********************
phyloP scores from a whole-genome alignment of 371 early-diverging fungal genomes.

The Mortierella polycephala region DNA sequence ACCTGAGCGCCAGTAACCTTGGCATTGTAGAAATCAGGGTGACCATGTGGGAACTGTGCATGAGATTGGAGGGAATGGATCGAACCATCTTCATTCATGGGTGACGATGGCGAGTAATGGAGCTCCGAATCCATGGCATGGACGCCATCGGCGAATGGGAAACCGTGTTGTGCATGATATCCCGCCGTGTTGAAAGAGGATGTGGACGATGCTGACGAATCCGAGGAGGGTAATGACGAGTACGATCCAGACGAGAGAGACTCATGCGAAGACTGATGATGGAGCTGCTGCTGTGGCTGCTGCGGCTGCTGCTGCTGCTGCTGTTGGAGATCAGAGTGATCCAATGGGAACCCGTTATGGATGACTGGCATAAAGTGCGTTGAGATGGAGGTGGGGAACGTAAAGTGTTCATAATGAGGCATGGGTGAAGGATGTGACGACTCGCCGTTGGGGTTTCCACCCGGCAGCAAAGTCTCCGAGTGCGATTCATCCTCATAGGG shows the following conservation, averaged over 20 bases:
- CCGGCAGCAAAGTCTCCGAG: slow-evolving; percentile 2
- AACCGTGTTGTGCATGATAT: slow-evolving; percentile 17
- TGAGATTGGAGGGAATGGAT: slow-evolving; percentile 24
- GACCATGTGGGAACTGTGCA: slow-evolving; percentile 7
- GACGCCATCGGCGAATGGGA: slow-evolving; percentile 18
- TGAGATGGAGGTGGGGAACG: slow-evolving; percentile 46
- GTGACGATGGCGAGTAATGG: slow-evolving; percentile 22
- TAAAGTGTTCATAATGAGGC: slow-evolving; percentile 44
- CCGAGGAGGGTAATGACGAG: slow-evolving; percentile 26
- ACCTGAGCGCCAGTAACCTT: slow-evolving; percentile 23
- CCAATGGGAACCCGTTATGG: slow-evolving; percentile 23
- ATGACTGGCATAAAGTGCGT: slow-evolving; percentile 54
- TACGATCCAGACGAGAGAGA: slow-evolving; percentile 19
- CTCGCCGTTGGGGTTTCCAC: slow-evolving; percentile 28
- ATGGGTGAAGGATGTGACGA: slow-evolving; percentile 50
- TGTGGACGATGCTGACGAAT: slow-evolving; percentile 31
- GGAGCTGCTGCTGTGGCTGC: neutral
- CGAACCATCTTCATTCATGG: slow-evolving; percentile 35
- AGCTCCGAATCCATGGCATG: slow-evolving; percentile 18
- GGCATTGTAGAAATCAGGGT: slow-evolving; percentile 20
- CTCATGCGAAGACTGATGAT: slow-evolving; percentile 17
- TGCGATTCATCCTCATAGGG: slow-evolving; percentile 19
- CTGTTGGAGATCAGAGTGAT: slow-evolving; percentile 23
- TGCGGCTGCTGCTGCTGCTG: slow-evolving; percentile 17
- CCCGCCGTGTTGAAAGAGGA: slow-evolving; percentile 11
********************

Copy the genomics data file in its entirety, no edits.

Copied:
phyloP scores from a whole-genome alignment of 371 early-diverging fungal genomes.

The Mortierella polycephala region DNA sequence ACCTGAGCGCCAGTAACCTTGGCATTGTAGAAATCAGGGTGACCATGTGGGAACTGTGCATGAGATTGGAGGGAATGGATCGAACCATCTTCATTCATGGGTGACGATGGCGAGTAATGGAGCTCCGAATCCATGGCATGGACGCCATCGGCGAATGGGAAACCGTGTTGTGCATGATATCCCGCCGTGTTGAAAGAGGATGTGGACGATGCTGACGAATCCGAGGAGGGTAATGACGAGTACGATCCAGACGAGAGAGACTCATGCGAAGACTGATGATGGAGCTGCTGCTGTGGCTGCTGCGGCTGCTGCTGCTGCTGCTGTTGGAGATCAGAGTGATCCAATGGGAACCCGTTATGGATGACTGGCATAAAGTGCGTTGAGATGGAGGTGGGGAACGTAAAGTGTTCATAATGAGGCATGGGTGAAGGATGTGACGACTCGCCGTTGGGGTTTCCACCCGGCAGCAAAGTCTCCGAGTGCGATTCATCCTCATAGGG shows the following conservation, averaged over 20 bases:
- CCGGCAGCAAAGTCTCCGAG: slow-evolving; percentile 2
- AACCGTGTTGTGCATGATAT: slow-evolving; percentile 17
- TGAGATTGGAGGGAATGGAT: slow-evolving; percentile 24
- GACCATGTGGGAACTGTGCA: slow-evolving; percentile 7
- GACGCCATCGGCGAATGGGA: slow-evolving; percentile 18
- TGAGATGGAGGTGGGGAACG: slow-evolving; percentile 46
- GTGACGATGGCGAGTAATGG: slow-evolving; percentile 22
- TAAAGTGTTCATAATGAGGC: slow-evolving; percentile 44
- CCGAGGAGGGTAATGACGAG: slow-evolving; percentile 26
- ACCTGAGCGCCAGTAACCTT: slow-evolving; percentile 23
- CCAATGGGAACCCGTTATGG: slow-evolving; percentile 23
- ATGACTGGCATAAAGTGCGT: slow-evolving; percentile 54
- TACGATCCAGACGAGAGAGA: slow-evolving; percentile 19
- CTCGCCGTTGGGGTTTCCAC: slow-evolving; percentile 28
- ATGGGTGAAGGATGTGACGA: slow-evolving; percentile 50
- TGTGGACGATGCTGACGAAT: slow-evolving; percentile 31
- GGAGCTGCTGCTGTGGCTGC: neutral
- CGAACCATCTTCATTCATGG: slow-evolving; percentile 35
- AGCTCCGAATCCATGGCATG: slow-evolving; percentile 18
- GGCATTGTAGAAATCAGGGT: slow-evolving; percentile 20
- CTCATGCGAAGACTGATGAT: slow-evolving; percentile 17
- TGCGATTCATCCTCATAGGG: slow-evolving; percentile 19
- CTGTTGGAGATCAGAGTGAT: slow-evolving; percentile 23
- TGCGGCTGCTGCTGCTGCTG: slow-evolving; percentile 17
- CCCGCCGTGTTGAAAGAGGA: slow-evolving; percentile 11